As communicators, we’re now operating in the most health engaged era there has ever been. And this trend will only continue. But the definition of health has changed – it’s now more complex.
As communicators, we’re now operating in the most health engaged era there has ever been. And this trend will only continue.
But the definition of health has changed – it’s now more complex.
People are taking a more holistic approach to health – focusing on smarter ways to manage their overall mental and emotional health, as well as their physical wellbeing. They are better informed, better educated and more empowered, which has resulted in a significant shift in the way they engage with health brands and companies.
This new, shrewd consumer mindset is driving health behaviours.
As the consumer’s health journey continues to evolve, there are no clear indicators for brands navigating this environment. Pushing out messages at key moments hoping to engage an audience is no longer effective. Brands need to invite consumers to engage in meaningful and consistent dialogue that reflects their values and this is leading to a demand for a much higher level of transparency.
Trust continues to be the vital factor driving decisions in this space. But, consumers’ sphere of trust has changed significantly over the past few years. Healthy living is an increasingly social experience. Social media and the model of connectivity have disrupted traditional communications models by creating empowered consumers who drive shared online discussions that shape perceptions around a brand.
Although consumers still respect the opinions of healthcare professionals, they are increasingly seeking advice from a broader range of sources – often pursuing three to four before making an informed health decision. As a result, trust has evolved from the more traditional sources of authority, such as doctors, to specific communities. Peer to peer influence now sits firmly at the top of the trust pyramid.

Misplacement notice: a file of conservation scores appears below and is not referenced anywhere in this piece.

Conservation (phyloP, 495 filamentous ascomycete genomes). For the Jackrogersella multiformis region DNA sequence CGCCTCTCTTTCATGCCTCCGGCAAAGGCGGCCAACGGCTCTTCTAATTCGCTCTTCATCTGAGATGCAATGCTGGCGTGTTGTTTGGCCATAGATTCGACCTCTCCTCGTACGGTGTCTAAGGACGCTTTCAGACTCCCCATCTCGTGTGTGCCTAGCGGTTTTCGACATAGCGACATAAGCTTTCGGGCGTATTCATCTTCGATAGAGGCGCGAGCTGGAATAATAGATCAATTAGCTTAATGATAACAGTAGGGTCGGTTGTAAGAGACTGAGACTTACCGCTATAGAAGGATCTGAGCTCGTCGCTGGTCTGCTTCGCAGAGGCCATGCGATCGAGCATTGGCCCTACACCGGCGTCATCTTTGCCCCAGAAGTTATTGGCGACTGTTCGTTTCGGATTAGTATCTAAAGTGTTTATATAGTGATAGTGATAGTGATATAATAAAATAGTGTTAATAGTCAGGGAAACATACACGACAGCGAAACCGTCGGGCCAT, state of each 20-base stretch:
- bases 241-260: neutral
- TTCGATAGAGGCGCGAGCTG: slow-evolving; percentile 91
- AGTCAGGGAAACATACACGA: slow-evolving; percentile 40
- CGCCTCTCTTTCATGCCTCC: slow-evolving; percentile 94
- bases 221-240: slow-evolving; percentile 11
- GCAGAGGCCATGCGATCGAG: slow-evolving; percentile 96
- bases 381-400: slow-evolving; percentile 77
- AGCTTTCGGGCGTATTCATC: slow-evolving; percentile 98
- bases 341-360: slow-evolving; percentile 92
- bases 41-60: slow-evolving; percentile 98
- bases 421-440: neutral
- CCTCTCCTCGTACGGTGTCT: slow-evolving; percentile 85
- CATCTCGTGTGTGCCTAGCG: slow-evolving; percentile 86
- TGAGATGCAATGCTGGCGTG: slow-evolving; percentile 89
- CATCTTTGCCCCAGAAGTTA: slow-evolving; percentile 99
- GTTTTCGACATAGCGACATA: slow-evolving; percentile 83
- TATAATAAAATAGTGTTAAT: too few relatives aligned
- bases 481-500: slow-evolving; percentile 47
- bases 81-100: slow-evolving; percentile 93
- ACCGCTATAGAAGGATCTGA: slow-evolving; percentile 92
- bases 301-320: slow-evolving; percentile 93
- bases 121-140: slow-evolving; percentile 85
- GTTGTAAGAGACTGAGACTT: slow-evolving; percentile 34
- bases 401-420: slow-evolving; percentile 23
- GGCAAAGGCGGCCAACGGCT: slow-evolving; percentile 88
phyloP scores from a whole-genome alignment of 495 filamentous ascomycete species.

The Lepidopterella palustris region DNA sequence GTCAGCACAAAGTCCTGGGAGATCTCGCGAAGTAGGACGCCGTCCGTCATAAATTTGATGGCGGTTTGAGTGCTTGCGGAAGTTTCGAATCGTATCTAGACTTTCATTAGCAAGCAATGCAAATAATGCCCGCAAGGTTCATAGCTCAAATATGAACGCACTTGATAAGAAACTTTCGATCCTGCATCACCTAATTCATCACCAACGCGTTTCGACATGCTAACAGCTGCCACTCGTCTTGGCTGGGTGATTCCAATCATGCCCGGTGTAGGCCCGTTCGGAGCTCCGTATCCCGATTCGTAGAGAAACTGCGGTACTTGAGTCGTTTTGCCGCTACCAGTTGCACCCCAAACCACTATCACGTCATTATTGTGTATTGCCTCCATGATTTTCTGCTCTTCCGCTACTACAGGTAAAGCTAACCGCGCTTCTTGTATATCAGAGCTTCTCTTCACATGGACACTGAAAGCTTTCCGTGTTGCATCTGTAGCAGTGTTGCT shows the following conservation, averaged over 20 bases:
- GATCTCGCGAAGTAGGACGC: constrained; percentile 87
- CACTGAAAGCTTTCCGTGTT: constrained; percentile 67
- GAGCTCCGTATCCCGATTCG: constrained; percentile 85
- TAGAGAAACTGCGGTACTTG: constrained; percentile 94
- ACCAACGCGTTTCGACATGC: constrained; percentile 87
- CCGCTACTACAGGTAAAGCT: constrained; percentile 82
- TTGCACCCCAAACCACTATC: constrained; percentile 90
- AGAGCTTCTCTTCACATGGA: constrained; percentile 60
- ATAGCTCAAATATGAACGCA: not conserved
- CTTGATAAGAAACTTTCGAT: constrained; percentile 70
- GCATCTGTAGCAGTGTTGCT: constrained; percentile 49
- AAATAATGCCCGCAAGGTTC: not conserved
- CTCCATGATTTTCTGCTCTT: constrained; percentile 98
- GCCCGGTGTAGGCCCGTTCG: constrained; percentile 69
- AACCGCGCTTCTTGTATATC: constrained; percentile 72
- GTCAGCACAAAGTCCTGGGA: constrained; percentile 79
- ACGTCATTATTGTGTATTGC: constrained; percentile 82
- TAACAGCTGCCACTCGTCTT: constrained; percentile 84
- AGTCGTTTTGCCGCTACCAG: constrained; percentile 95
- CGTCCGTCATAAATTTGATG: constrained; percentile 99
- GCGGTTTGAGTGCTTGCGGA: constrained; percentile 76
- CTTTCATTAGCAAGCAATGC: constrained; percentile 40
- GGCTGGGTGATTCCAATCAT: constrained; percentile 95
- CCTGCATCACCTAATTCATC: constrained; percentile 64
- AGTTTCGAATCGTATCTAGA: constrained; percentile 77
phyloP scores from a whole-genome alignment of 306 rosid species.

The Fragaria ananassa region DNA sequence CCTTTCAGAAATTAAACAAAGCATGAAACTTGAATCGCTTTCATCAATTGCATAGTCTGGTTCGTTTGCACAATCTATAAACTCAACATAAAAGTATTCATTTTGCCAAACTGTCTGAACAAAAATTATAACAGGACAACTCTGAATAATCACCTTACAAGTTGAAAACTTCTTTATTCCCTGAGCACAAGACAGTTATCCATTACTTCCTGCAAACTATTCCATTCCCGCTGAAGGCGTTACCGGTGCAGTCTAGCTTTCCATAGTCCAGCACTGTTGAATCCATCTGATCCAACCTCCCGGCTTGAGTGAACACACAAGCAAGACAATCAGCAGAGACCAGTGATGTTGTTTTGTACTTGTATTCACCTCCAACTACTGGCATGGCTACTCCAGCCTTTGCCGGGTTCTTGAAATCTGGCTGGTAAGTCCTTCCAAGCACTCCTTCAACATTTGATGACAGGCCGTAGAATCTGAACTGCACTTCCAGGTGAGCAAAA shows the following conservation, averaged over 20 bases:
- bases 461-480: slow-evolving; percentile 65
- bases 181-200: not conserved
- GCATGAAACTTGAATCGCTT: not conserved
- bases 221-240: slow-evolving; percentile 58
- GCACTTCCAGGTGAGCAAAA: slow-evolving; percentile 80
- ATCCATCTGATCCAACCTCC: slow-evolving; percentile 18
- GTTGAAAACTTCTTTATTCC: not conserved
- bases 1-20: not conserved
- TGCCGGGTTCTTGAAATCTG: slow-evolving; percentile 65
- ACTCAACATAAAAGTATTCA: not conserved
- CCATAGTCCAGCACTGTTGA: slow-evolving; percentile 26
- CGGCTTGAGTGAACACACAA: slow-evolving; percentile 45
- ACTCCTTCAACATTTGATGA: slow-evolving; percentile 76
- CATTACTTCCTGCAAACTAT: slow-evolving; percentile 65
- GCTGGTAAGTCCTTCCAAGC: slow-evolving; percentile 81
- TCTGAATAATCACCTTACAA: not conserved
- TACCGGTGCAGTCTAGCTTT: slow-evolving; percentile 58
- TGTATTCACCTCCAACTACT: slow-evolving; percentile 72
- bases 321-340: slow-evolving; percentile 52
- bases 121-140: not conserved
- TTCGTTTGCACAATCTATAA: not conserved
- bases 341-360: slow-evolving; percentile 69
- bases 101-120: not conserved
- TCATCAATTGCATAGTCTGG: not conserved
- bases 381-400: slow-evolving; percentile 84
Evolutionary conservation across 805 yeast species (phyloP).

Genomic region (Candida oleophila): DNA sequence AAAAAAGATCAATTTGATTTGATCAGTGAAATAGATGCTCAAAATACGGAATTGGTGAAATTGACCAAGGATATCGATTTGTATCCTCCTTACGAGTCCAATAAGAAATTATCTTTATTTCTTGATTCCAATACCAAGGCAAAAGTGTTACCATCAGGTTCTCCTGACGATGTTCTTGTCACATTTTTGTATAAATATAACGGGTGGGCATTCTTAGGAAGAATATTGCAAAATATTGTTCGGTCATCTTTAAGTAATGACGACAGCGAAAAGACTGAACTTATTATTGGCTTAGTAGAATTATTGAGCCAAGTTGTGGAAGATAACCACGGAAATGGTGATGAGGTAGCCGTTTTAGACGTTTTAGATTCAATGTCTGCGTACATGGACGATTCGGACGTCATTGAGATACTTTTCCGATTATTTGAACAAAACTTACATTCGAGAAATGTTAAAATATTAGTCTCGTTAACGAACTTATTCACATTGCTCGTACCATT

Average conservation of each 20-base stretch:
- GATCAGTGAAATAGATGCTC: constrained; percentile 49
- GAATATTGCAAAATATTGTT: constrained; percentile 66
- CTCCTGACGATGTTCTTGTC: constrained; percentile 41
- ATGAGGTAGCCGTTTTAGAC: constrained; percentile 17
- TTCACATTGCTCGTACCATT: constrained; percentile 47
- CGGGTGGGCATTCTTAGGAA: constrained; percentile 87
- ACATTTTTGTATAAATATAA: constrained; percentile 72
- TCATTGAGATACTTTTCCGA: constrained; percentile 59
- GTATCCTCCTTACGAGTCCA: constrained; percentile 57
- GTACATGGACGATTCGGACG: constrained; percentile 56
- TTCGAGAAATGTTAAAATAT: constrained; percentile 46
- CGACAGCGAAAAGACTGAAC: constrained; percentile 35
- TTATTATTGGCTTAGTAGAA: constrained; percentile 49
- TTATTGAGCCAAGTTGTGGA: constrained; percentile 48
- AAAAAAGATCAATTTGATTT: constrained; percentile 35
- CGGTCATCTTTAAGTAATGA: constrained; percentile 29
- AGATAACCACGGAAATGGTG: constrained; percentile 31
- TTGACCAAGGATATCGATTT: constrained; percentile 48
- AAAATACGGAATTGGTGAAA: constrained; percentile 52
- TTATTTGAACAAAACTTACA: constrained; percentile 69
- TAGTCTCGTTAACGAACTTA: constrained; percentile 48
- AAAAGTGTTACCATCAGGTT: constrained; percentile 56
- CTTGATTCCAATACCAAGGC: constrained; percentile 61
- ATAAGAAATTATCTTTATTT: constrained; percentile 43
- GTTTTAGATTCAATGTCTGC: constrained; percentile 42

With this change in the way people are making decisions about their healthcare, comes the need for health companies and brands to find new solutions to help people make positive health decisions.
It’s no longer enough for health brands to communicate around product claims, simply telling the healthy product benefit story. These messages have increasingly become indistinctive for consumers – there’s really very little difference between the claims of one headache tablet to the next.
A brand selling functionality assumes the consumer is focused on being sick. But, a consumer who is unwell, is looking for a solution – they are trying to get well, striving to become healthy again.
Today’s consumers want to understand how a product fits into their overall approach to living a healthier lifestyle. Companies need to understand what’s important to this new consumer and then articulate how the brand can deliver against these priorities, driving cultural conversations. This value exchange can take the brand beyond loyalty, into the advocacy arena.
But, consumers are looking for authenticity.
As we know, they’re looking for relationships with brands that they can trust. So a company’s value proposition needs to be intrinsically linked to consumers’ wellbeing – and the company needs to genuinely live this proposition – not just talk it.
This proposition also needs to be articulated fully – and simply. Consumers are looking to reduce the complexity in their lives, so a single, simple narrative with the consumer’s needs and values at its core will build trust and shared purpose.
To develop authentic engagement with consumers, brands need to be continually evolving. They need to be living brands that resonate with people, creating connected conversations, inspiring people to share. Conversations fuelled by shared purpose, galvanise action.
Consumers’ need states in health are changing.